Finally, there’s the recursion of the Phoenix from your graveyard. This won’t come up every game, but it can be a deciding factor in a game that goes long. It’s often remarkable how much staying power Mono-Red Aggro can have for a deck where every spell costs three mana or less. Phoenix recurring after a Supreme Verdict is a great way to maintain constant pressure on a control player and to transform your unexciting Shocks into something that represents a huge amount of damage. Be wary though; Chandra’s Phoenix, for one reason or another, is unable to rise from the ashes of an Anger of the Gods, so barring some kind of "coolness errata" this is a risk that we have to be aware of.
Just as the Phoenix is one way to push damage through a giant blocker, Firefist Striker and Goblin Shortcutter are two others. I believe that Firefist Strike is the next best two-drop creature after Burning-Tree Emissary and that it would be a big mistake to play fewer than four.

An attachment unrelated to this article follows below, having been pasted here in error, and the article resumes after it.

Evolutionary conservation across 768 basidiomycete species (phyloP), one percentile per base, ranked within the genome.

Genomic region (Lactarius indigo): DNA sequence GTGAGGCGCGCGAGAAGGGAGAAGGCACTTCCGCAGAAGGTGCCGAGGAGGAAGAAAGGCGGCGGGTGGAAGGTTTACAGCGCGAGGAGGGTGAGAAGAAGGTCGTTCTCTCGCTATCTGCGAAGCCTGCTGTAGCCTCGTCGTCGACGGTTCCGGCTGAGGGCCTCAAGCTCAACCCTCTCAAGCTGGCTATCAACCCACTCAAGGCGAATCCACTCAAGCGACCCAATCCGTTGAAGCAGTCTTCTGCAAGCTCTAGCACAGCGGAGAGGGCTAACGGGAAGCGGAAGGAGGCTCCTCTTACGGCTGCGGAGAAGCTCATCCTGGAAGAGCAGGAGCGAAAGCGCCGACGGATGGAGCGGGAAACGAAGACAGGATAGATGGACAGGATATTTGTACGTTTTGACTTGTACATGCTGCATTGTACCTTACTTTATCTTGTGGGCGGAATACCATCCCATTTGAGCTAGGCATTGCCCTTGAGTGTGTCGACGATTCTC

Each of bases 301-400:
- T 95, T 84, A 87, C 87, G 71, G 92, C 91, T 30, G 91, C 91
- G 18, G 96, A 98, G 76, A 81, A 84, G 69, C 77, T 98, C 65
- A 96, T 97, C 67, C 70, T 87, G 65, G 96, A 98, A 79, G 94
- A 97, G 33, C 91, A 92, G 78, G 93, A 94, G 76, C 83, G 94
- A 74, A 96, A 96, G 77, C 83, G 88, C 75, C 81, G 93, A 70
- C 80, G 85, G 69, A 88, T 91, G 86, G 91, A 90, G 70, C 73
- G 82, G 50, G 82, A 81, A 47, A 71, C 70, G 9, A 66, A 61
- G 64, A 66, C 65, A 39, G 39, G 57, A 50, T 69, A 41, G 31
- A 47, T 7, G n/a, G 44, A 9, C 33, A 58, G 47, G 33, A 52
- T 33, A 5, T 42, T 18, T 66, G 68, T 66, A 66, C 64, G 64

Goblin Shortcutter is a little less exciting because it represents a one-time effect and only in a narrow window. However, I’d much prefer to draw one copy of Shortcutter and one copy of Gore-House Chainwalker than to simply draw two copies of Gore-House Chainwalker.
The rest of the decklist requires minimal explanation. In Rakdos Cackler, Firedrinker Satyr, and Foundry Street Denizen, we have every one-drop creature that attacks for more than one damage. In Shock and Lightning Strike, we have the most efficient burn spells in Standard. Gore-House Chainwalker is a reasonable beater that survives the -1/-1 effect from Golgari Charm. Also worth noting is that while Owen omitted the card, I played two copies of Magma Jet. It’s a good card, though I think it’s worse than Shock and Lightning Strike.
I honestly can’t say what the future holds for Mono-Red Aggro. Will it become a dominant force in Standard? Will Fanatic of Mogis be the next big thing? These are questions that I’m not able to answer at this time. What I can say for sure is that Owen and I were quite pleased with the decklist that I offered above. Take it to your next Standard tournament and you’ll have as good a chance as anybody out there! I hope you’ll give it a try; you won’t be disappointed.